13 votes

What is your ideology worth to me?

Hello, I am Smudge Pot.

Like many of you, I was born on this planet through no fault or choice of my own.

I am one of those "white indians" you hear about. I'm like 90whatever % white but that small % of native I am is very large.

The author Sherman Alexie makes fun of people like me. Part breeds. But it doesn't matter what you are or what your lineage is, if you are born here, on this soil, that means you are what we call am American.

Never mind that this means two continents and that's why we call South Americans Americans too. That distinction comes in a hemispherical sense: North and South, we are all Americans by virtue of the fact that the continents we dwell upon happen to be contiguously connected but I digress.

I am intrigued, as a part blood Native American by this fact that your Constitution recognizes certain rights and among these are the rights to life, liberty and the pursuit of happiness. But there is this issue of property law.

We are up against a problem here.

See in your paradigm (and I'm taking the part of Native American here) property is property. You can own it to the exclusion of all others. And now all the land is"owned" by you directly through purchase or via BIA or the federal principality. In short, everybody owns everything and our values hold that in order to have anything you have to create something that people want to buy or at the least, you buy or rent a place to simply BE.

Let us consider this from your perspective: you were literally brought into this world, you are in fact DERIVED from a conjugal act and if you got conjugated on this part of this continent we CONFER upon you certain "rights" and among these are the rights to whatever but guess what?





Which means you came into this world and you are reading this now because somebody considred you to be something less than garbage.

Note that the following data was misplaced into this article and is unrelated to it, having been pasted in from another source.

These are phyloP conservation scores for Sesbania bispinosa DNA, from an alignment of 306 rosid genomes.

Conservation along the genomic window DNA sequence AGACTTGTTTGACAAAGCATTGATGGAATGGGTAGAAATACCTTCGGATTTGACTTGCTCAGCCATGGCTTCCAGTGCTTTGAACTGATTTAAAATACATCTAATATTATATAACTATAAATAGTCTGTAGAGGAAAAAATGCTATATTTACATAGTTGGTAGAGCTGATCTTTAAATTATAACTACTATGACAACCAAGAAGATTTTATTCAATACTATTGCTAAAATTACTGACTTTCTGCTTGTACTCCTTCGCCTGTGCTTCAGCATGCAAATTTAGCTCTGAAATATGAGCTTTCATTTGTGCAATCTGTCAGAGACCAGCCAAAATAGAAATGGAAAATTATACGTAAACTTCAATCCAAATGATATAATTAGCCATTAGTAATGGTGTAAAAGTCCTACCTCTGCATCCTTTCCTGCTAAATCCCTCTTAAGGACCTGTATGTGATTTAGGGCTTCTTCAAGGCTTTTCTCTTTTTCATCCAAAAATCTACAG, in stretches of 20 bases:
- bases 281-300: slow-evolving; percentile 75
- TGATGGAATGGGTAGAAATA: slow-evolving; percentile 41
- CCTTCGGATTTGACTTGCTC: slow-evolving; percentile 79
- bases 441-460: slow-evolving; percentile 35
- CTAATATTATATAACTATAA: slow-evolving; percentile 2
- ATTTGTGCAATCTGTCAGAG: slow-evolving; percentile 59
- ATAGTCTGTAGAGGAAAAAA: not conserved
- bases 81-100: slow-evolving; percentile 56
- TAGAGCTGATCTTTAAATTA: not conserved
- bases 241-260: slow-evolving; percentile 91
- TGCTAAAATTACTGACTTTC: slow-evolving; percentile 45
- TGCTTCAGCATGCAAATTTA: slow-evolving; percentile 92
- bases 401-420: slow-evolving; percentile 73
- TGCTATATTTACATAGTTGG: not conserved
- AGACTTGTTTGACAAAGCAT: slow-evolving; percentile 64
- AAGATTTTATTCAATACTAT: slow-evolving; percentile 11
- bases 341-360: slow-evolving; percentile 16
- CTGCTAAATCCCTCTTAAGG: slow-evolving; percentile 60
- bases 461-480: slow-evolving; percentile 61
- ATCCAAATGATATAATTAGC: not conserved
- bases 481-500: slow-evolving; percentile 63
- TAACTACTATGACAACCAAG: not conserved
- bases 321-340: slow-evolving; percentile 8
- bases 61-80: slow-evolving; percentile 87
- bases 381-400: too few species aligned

OK so they covered your butt as far as getting born, they had to eat food and keep metabolizing enough to deposit your sorry ass on this planet.

And now here you are and you got rights. To bla di bla bla bla but your first task is to find someplace to BE.

See this whole planet is owned. And you have the right to be "here" in an esoteric sense but now you have to pay for it.


Otherwise they chase you off and call you vagrant.

So, highly intelligent capitalists, tell me how individuality or how ownership is ennobled by the fact that kids keep getting born with all rights but yet have no place to physically be?

Does our right to existence come with real estate? How about clean air? How about pure water to drink? How about the opportunity to meet the animals?



that the future does not matter.

All you have is a right to be here and try and you get no guarantee of oxygen or trees or flowers and you get no right to pandas and cats and dogs and tasty deer and elf and you don't get to meet bear and you don't get to swim in lakes and you don't get to canoe down rivers because why?

Because the people that owned this land before you made a decision and it want' for your benefit: they just decided to EAT IT ALL.





You are born with the right to exist but to have someplace to EXIST IN?

That you have to pay for.

You can BE but you have no right to BE ANY PLACE.

For that you have to pay. And you have to pay somebody else. And they own it and they own all the land and the animals and they do as they please.

And you get to pay them for the privilege of not killing you and rendering you homeless which is an actual crime in many places, in other words,

you are born and if you don't pay somebody to have a place to be in or you go to jail.


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One of the key...